The Foreclosure Process in North Carolina

A foreclosure is a process used by a lender to retrieve some of the money they lost from someone who has defaulted on their loan. The foreclosure process will vary from state to state, so we are going to look at the process in North Carolina.

As soon as you fall behind on your mortgage payments, you are considered to be in Pre-foreclosure. This means you have defaulted on the loan, but the foreclosure process has not yet began. In this stage, you may be charged some fees, and in most situations you will receive a Breach Letter, which is a Pre-foreclosure notice. The breach letters job is to inform you that the loan is in default and provide an opportunity for you to avoid foreclosure.

In North Carolina, a Lender can choose to do a Judicial foreclosure process or a Nonjudicial. If they choose the judicial route, they will ask a court for an order allowing the sale. You will be able to defend yourself with a written response, and if you don’t give a written response, you will automatically loose and the lender will be able to sell your home at auction. In most situations however, this is not the case.

Most of the time, lenders will opt for a nonjudicial foreclosure process because it is quicker and less expensive for them. In this process, the lender must give preforclosure notices to the borrower at least 45 days before the notice of hearing. These notices will include information such as the amount that is past due along with other charges, contact information for a lender or agent who is to help the borrower avoid foreclosure, and contact information for a HUD-approved housing counseling agency.

The foreclosure process is officially started when the lender files a Notice of Hearing with the clerk of court. This notice must be given to the borrower, and it’s usually given to them by certified mail. It must be given to the borrower no less than 10 days before the court hearing if it is given to the borrower personally, or 20 days before the hearing if it is posted on the property.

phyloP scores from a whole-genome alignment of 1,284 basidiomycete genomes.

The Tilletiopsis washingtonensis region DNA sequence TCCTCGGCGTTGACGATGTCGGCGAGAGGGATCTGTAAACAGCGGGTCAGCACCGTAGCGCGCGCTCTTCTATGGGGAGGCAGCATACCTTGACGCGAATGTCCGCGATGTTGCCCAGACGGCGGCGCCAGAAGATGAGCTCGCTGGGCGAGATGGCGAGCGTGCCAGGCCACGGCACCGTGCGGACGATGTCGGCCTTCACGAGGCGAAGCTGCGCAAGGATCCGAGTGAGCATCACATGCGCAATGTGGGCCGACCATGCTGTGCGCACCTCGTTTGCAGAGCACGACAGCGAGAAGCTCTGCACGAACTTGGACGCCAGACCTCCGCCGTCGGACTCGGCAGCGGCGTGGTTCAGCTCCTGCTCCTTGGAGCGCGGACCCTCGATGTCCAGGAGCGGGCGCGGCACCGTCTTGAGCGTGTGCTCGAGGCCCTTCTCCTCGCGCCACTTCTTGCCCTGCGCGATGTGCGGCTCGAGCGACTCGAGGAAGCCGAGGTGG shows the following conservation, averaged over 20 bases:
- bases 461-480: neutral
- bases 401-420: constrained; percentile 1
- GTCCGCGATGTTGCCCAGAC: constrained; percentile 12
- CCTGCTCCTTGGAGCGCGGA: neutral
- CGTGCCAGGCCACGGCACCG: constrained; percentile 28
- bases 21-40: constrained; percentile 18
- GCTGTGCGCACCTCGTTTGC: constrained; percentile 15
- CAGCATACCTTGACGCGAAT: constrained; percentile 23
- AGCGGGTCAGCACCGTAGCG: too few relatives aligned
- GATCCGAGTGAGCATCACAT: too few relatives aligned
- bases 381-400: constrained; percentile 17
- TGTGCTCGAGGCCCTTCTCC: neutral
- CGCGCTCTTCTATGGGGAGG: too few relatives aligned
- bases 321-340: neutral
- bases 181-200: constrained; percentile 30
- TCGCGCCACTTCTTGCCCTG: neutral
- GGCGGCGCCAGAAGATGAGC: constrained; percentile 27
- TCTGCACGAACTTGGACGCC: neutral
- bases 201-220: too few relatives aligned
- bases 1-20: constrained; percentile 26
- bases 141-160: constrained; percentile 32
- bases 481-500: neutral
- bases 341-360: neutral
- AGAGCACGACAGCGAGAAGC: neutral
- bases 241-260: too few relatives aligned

At the hearing, the clerk is able to postpone the hearing for up to 60 days if the house is the borrowers primary residence, or if there is reason to believe that it will give the borrower enough time to correct the debt and pull themselves out of the foreclosure.

Assuming the lender won and the clerk has authorized a foreclosure sale, the next step is for the lender to send a Notice of Sale to the borrower and post it in a public space within 20 days for the sale.
(Here is where you can look at our local foreclosures by the way, if you are interested in buying any:

At the sale, there is what’s known as an Upset Bid Period. This is how they try to keep it fair to all potential buyers (and of course make the most money from the sale). When there is a bid, there are 10 days for any other buyer to make a higher bid, and once someone does make that higher bid, the 10 day period restarts until there are 10 consecutive days that pass where the bid is not upset. This is why a lot of foreclosure sales aren’t the “steals” that most people think they are, but hey it’s still worth a shot right? Foreclosure sales do often lead to properties being sold under market value. Whenever you submit a bid, you will need to provide a deposit. The deposit in Catawba County is usually $750 for properties under $15,000, and 5% for properties that are over $15,000.

If you are in the foreclosure process, there are ways to stop it as well. Sometimes you can reinstate the loan, you can redeem the property before or after the sale (well, in the upset-bid period at least), and there are types of bankruptcy that can delay or stop the foreclosure altogether.

For more information about foreclosure law in North Carolina, click here.

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